Wednesday, December 24, 2008

Merry Christmas!

It is difficult to believe it has been one year ago tonight that I was rushed to the hospital from my youngest daughter's home. Needless to say, my recall of last Christmas is not great nor are events in order. All I know for sure is that I spent Christmas Day in the Grove City hospital and that my family was called together because my outlook for recovery was not good. The morning after Christmas, I was moved to Butler Memorial Hospital where I had quadruple bypass surgery. The next eight days were spent in ICU and the next two in a step-down unit. Finally, I went home to my daughter's house on January 3. I don't recall much about New Year's, either.

My daughter asked me to come again this year, but I declined. Not so much because of fear of a re-run, but rather because I don't want to miss Midnight Mass at my church. I have much to be grateful for, even with all the negative events since my surgery. My cardiologist and cardiac surgeon both told me they didn't expect me to survive. The surgeon said someone must have been watching over me. Yes, that would be the angel I saw prior to surgery.

Today I am also recalling Christmases of the past. There are so many!! When I was a child, the only two children in the house were my brother, Bill, and me. Our family, like so many others in the '50s, didn't have a lot of money. Throughout the year, the only toys Bill and I received were the comic books our father let us buy when we went shopping. Those comic books were read and reread many times over. Christmas, however, was another story. Our parents didn't spare any expense and Bill and I received many, many Christmas gifts. I loved Christmas and still would love it if I wasn't alone.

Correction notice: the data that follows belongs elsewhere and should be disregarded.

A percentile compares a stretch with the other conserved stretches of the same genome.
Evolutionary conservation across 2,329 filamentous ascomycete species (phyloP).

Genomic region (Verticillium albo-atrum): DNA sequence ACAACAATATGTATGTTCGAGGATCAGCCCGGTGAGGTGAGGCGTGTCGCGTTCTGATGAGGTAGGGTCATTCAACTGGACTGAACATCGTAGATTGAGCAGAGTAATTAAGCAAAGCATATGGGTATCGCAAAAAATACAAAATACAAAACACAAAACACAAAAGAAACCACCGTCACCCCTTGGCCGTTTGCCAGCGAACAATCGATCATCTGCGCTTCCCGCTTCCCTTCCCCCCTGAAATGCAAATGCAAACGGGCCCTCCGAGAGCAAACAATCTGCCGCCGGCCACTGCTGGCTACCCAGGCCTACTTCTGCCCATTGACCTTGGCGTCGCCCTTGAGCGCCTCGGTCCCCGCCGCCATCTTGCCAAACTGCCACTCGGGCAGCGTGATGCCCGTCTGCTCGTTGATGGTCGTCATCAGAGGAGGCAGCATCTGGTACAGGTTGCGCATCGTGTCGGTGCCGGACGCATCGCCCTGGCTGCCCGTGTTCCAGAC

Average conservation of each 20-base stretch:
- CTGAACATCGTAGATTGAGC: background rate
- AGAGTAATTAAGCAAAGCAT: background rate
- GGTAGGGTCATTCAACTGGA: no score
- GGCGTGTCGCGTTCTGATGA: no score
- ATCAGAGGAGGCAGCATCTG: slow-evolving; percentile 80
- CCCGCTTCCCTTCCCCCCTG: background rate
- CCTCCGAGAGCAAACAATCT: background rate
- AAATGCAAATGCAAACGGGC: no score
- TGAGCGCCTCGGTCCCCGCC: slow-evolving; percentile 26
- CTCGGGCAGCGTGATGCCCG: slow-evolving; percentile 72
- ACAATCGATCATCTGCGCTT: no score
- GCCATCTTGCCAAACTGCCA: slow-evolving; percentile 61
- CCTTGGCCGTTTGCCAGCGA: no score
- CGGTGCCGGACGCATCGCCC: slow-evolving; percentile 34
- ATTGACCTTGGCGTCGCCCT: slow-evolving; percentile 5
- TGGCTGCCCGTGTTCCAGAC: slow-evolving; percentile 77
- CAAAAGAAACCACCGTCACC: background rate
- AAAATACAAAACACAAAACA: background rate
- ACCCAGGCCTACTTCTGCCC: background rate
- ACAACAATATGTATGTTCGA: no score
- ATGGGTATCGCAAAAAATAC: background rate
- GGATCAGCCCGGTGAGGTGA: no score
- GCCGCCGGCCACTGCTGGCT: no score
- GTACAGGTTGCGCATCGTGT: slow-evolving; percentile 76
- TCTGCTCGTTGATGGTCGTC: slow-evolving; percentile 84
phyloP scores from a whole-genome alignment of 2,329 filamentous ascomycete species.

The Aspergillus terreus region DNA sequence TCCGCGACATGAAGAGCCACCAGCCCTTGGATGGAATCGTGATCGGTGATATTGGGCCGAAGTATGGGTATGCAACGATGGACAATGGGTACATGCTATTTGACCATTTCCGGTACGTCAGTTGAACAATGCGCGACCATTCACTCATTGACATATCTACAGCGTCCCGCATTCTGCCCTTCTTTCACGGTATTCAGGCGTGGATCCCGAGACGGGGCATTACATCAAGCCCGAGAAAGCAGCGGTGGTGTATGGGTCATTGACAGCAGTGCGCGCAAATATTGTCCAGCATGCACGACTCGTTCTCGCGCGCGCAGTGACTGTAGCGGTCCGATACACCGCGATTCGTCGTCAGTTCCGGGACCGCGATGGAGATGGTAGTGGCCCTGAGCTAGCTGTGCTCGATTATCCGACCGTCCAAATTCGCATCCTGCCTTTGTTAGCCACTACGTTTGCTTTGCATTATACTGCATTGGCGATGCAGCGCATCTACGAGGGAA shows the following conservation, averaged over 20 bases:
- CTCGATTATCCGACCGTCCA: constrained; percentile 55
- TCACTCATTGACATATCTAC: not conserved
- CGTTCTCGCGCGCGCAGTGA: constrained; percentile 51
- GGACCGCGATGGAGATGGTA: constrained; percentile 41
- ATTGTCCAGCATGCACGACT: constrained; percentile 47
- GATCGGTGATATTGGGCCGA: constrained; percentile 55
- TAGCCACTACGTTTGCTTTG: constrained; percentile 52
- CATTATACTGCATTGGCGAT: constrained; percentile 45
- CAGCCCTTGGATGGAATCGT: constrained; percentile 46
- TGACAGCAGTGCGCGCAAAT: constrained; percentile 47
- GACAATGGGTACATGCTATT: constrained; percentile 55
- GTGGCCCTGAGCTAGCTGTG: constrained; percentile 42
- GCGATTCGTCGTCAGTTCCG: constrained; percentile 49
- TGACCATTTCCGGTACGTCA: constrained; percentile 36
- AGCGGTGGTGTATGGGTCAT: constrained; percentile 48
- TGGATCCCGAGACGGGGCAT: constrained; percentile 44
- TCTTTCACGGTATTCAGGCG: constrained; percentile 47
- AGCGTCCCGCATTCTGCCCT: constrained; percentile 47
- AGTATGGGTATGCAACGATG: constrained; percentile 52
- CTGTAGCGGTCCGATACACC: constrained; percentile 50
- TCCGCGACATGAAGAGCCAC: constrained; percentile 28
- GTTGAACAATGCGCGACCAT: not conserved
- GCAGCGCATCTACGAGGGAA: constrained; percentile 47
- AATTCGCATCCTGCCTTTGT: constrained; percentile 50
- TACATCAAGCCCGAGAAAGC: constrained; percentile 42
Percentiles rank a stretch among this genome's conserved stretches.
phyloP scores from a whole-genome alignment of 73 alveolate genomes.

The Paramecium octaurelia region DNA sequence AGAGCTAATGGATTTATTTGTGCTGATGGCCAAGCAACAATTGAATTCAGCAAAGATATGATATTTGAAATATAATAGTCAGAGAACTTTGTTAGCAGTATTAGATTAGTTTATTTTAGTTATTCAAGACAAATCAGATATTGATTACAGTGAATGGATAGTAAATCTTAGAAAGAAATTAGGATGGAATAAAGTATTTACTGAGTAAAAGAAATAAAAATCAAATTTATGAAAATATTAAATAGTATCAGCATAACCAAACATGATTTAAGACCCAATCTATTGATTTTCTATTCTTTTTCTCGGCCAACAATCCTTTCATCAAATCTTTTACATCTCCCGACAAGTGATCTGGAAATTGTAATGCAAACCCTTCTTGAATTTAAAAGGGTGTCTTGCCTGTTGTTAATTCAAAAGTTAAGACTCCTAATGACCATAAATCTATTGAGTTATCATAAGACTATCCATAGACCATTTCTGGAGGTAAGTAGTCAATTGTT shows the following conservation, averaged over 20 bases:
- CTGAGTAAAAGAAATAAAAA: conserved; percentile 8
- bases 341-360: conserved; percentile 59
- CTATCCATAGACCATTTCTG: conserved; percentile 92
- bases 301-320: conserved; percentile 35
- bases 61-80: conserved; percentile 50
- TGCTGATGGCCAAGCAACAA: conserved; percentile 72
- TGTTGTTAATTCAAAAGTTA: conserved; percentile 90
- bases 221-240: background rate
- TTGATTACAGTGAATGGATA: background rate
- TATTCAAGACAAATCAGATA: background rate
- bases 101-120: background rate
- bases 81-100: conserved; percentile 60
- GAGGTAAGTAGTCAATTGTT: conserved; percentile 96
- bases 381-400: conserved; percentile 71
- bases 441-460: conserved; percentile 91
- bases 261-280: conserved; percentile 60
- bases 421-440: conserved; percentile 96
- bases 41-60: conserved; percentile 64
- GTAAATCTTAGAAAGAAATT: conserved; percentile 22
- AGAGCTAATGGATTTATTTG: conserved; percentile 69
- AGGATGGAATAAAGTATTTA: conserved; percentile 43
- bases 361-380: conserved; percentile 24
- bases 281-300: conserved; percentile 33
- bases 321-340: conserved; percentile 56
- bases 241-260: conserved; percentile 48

I always had an extensive list of gifts I wanted, a list compiled from the Sears and Spiegel toy catalogs. Most of the time, I received what I asked for. One year, when I was in 6th grade, I got into a heated argument with another student who said there wasn't a Santa Claus. I insisted there was, because I had seen him on two occasions. Finally, the teacher drew me aside and told me the other student was right - that my parents were Santa Claus. I was crushed.

That same Christmas, as it turned out, was the one that my parents ordered our Christmas gifts from the Spiegel catalog. When the gifts hadn't arrived by Christmas Eve, my parents went to Vandergrift about an hour before closing time. It was dark and snowing and most people weren't out still shopping. Our Christmas gifts were bought at a small hardware store. If I hadn't been told at school that there wasn't a Santa Claus, I guess I would have found out that Christmas Eve anyway. Christmas was never the same, in a magical way of speaking, after that Christmas.

I know I was pretty old to still believe in Santa in 6th grade. I encouraged the same beliefs in my children, and I have found out in recent years that they only pretended to believe because they knew I wanted them to believe.

Well, I am still that little girl who wants to believe in the magic. That kind of hope has not stood me well in life, especially in relationships. It has helped my artwork.
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